So, the MP3 is dead?
That’s what patent administrators for MP3 announced on the 15th May. The last remaining patent that the Fraunhofer Institute had for the MP3 has now expired and as a result the format will become obsolete. MP3 has finally gone the way of the cassette, the mini-disk and even the CD – it will no longer be the standard for those in the music industry. So, what does this mean for everyday music consumption?
In reality, the death of the MP3 just means a new stock format is being adopted. Advanced Audio Coding (AAC) files are the way forward apparently, with experts claiming they provide more efficiency and functionality than their predecessor.
However, downloaded content from online music stores like iTunes or Amazon is in decline. The sale of MP3s, and now AACs, via these kinds of platforms is down by nearly a quarter. Yet, having both been named in the top ten most valuable companies in the world, this is unlikely to cause either Apple or Amazon too much concern.
The news of the download’s slow demise doesn’t surprise me. After all, if I’m going to pay a good chunk of hard-earned cash for an album (which I rarely do anymore), I’d probably buy vinyl; at least I’d be getting something tangible for my money. Especially seeing as my iPod Classic is long dead and the model itself has been discontinued. In fact, Apple no longer even sells an iPod that is a dedicated MP3 player, so the death of the format has been on the horizon for a while.
Whilst the MP3’s patent expiration doesn’t necessarily mean the end of digital music files altogether, it does speak more broadly of the constant progression of music formats. As I said earlier, they come and go – making way for new and improved models. Downloadable music files are being superseded by streaming services. Spotify, Tidal and Apple Music are among the platforms that celebrated 45 billion streams between them last year, eclipsing the 400 million download sales. As technology develops, so too do people’s attitudes towards music consumption.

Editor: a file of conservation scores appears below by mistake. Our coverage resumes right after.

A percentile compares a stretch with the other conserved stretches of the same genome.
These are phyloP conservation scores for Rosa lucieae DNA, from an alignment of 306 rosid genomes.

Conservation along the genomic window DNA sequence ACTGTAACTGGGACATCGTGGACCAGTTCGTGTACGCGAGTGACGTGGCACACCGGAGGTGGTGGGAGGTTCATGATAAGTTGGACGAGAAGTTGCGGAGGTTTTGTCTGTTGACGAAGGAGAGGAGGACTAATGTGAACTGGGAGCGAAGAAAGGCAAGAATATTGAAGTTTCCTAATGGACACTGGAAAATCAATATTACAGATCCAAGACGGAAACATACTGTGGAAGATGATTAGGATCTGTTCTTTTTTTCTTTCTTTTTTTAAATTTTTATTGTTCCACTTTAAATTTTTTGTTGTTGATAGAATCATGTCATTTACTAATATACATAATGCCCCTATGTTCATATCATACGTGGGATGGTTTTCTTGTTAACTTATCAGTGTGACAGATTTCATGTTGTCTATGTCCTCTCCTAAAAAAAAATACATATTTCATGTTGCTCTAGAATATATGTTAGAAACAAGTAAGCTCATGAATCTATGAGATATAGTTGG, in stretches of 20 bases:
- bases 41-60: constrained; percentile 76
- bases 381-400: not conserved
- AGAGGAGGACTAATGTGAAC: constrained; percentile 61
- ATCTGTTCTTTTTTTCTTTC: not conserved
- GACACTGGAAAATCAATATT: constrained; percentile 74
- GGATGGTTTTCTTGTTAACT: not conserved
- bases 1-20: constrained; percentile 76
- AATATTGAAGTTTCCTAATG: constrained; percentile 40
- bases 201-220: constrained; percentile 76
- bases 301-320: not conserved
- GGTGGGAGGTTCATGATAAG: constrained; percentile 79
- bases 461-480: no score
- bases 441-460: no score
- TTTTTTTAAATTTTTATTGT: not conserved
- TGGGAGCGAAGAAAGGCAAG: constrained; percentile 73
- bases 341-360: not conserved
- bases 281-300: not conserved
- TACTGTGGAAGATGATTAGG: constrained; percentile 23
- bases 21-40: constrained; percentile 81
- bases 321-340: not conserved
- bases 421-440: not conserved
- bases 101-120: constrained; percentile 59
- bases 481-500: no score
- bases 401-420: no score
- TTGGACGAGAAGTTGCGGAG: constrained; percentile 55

If you’re anything like me, you might spend too much time on music magazine websites, reading through the comments sections and feeling inadequate about how you like to enjoy music. In these circles, vinyl is heralded as the gold standard format by the musical elite. Personally, I consider vinyl to be a far too expensive and impractical way of consuming music. Streaming, on the other hand, is quick, simple and costs next to nothing. For someone who listens to as much music as I do, these factors are a big deal.
Yes, there are questions about how much of that money actually goes to the artist that produced the music you’re streaming. I would argue that without my Spotify account, I wouldn’t listen to half of the new music that I do, I wouldn’t go to half of the shows that I do, nor would I buy half of the merchandise that I do. Streaming is what is keeping music alive in 2017.
It’s all a question of progression and, as a result, it seems that the MP3 is just next on the scrap heap. In this fast paced world, people desire a format that’s instant, easy and won’t cost them the earth. In an age where instant gratification is king, streaming services will always reign supreme (until some better technology comes along!).